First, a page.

Overall, visitors’ reception is a social activity of which the space used to receive

and entertain the guest relates the importance and intimacy of the guest to his host.

A typical Tiv reception within the Ate, and at the outdoor area is illustrated in

Fig. 4.28.



4.5 Sustainable Indigenous Sociocultural Attributes



(a)



65



(b)



a & b are typical entrance hall of two compounds viewed from the outside in Kutigi, Nigeria.



(c)



(d)



c & d are outer and inner view of a typical entrance hall in Kastina, Nigeria.



(e)



(f)



e & f are inner view of a typical alternate exit in compounds located in Niger, Nigeria.



(g)



(h)



g and h are a typical view of entrance into compounds in Borno, Nigeria.



Fig. 4.25 Entrance halls and alternate exits into typical traditional compounds



66



4 Search for Cultural Attributes Appropriate for Design Ideals



Typical entrance halls in settled Fulani compound at Gerei Adamawa, Nigeria



Fig. 4.26 Entrance view of compounds in Geirei, Adamawa



Fig. 4.27 Entrance view of

compound in Makurdi, Benue



An entrance into a typical urban Tiv Ate symbolising cultural integration

in urban house design



4.5.3



Outdoor Relaxation



Synonymous with visitors’ reception, inhabitants generally perform outdoor rest

during their leisure in open spaces within and outside the compound. So, open

spaces at the entrance are used for siting. Also, households ensure that courtyards

provide gender privacy as it is crucial to inhabitants. Besides, while courtyards are

tangibly defined, open spaces at the entrance are imaginary and function defined

with the street providing boundary at one end and building line at the other end.

Typical outdoor relaxation and interactions are shown in Figs. 4.29 and 4.30,

respectively. Several compounds were seen to have planted trees in these open

spaces in order to provide shade during high intensity of sun in addition to building

orientation which helps to shield the sun during sunrise and sunset. In addition,

outdoor areas are utilised by households for sleeping as shown in Fig. 4.31.

Moreover, guest receptions in addition to social events which occasionally hold in

open spaces describe the functional flexibility of these spaces.



4.5 Sustainable Indigenous Sociocultural Attributes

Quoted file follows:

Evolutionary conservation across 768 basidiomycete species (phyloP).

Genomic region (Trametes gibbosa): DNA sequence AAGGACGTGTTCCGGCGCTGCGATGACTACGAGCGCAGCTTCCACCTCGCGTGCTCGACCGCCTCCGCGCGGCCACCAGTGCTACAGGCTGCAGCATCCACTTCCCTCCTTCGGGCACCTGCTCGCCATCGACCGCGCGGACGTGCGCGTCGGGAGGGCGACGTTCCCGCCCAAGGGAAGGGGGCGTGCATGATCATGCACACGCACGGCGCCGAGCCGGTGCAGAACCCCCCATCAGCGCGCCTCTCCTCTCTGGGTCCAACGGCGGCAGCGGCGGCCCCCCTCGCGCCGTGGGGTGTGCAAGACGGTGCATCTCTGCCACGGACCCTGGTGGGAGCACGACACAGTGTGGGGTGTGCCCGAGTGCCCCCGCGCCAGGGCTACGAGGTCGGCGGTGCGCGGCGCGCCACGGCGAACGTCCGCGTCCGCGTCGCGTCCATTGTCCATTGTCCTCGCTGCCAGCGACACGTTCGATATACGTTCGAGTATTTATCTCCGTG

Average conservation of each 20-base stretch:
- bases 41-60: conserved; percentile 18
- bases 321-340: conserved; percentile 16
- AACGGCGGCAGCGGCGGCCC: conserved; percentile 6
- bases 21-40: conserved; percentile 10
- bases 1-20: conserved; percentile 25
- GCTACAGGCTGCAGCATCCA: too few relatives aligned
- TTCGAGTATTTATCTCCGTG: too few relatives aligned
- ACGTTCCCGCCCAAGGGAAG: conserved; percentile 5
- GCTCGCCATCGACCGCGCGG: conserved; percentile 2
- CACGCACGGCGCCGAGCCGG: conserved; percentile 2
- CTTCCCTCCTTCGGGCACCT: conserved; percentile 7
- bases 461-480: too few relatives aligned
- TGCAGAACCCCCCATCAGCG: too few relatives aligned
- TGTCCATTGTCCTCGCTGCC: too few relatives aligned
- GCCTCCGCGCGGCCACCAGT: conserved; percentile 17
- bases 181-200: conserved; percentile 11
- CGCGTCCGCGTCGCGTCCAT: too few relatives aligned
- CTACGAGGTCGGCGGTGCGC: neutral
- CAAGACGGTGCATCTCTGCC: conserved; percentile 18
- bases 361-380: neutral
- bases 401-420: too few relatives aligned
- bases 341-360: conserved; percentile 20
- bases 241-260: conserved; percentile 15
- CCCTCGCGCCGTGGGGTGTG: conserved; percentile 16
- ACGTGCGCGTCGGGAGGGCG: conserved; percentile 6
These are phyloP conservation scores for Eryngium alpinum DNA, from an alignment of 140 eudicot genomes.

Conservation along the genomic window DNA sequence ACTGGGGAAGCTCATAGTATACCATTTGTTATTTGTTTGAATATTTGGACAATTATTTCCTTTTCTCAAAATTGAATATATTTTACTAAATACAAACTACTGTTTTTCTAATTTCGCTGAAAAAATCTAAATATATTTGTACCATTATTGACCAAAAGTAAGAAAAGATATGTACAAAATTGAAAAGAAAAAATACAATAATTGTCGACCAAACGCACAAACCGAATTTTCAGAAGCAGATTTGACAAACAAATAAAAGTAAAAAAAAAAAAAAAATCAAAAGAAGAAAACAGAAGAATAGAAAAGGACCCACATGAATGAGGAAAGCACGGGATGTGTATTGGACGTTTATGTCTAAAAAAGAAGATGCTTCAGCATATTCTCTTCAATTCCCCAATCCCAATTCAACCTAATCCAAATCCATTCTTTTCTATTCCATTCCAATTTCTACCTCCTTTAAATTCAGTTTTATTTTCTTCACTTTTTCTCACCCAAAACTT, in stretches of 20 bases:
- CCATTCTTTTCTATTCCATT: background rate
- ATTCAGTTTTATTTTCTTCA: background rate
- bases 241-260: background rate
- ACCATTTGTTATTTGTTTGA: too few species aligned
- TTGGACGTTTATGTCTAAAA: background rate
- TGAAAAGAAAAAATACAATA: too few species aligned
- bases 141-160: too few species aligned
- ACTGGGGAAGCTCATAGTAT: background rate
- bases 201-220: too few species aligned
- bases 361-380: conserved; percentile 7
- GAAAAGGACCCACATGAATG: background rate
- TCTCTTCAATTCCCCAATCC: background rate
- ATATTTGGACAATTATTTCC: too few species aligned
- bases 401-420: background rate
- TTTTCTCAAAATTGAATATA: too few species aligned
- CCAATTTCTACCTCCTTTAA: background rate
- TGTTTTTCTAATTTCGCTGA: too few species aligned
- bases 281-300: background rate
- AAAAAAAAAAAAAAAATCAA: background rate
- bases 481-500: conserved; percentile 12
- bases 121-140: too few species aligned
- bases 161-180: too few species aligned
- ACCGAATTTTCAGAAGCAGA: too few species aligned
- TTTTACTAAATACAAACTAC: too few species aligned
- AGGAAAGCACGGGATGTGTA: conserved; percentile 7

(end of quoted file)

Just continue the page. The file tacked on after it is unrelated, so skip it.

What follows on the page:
(a)



(c)



(e)



67



(b)



(d)



(f)



a is a typical out door guest reception in community in Nigeria. b shows the reception hall centrally situated

in the compound. However, while of study in the urban community shows the the reception hall modified as

shown in c & e , with d & f as the interior respectively. This implies the social meaning of space to the

households & community.



Fig. 4.28 Typical guest receptions in a community in Benue, Nigeria



4.5.4



Household Distribution



Compound organisation considers gender privacy with adult unmarried males

accommodated at the fore courtyard, strategically connecting the entrance and the

inner courtyard reserved for women. The inner core is provided for women

domestic chores and their sleeping rooms. The house head’s room or living area in

the case of the Tiv is located centrally between the fore courtyard and the women

section allowing for easy monitoring of the compound activities. Compounds have

hierarchical arrangement of functions with huts distinguished by size, location and

ranking. For instance, the compound head’s brother who lives with him in the same

compound has a bigger and more glamorous hut than the male children in the

forecourt. Also, in a typical Tiv compound, the most favourable wife to the house

head at any given time lives in the hut beside the house head’s hut. The social

arrangement is a reflection of the social system that enhances social cohesion in the

cohabitation of inhabitants and space interaction (Fig. 4.32).



68



4 Search for Cultural Attributes Appropriate for Design Ideals



(a)



(c)



(b)



(d)



a shows guest enjoying outdoor relaxation while waiting for the house head in Kastina, Nigeria. b shows

house head with friend in outdoor relaxation. c & d are outdoor open space for relaxation shaded by trees in

compounds in Yola, Nigeria.



Fig. 4.29 Outdoor open spaces for relaxation



(a)



(b)



a & b show women in outdoor relaxation outside their dwellings in Katsina and Niger respectively.



Fig. 4.30 Women engaging in outdoor relaxation



4.5.5



Social Events and Domestic Chores



Households display strength of hospitality, reception and social solidarity during

social events which are usually hosted in open spaces and public spaces within and

around the compound. Since social gatherings occur occasionally, open outdoor

spaces, courtyards, foyers and entrance halls which are used for the function are

usually at their functional highpoint hosting guests as they relax, feast, chat, and

sometimes engage in devotion. The entire houses observed have one or more



Tài liệu bạn tìm kiếm đã sẵn sàng tải về

4 Life at the Root, Identifying the Core Space Use Values

Tải bản đầy đủ ngay(0 tr)

×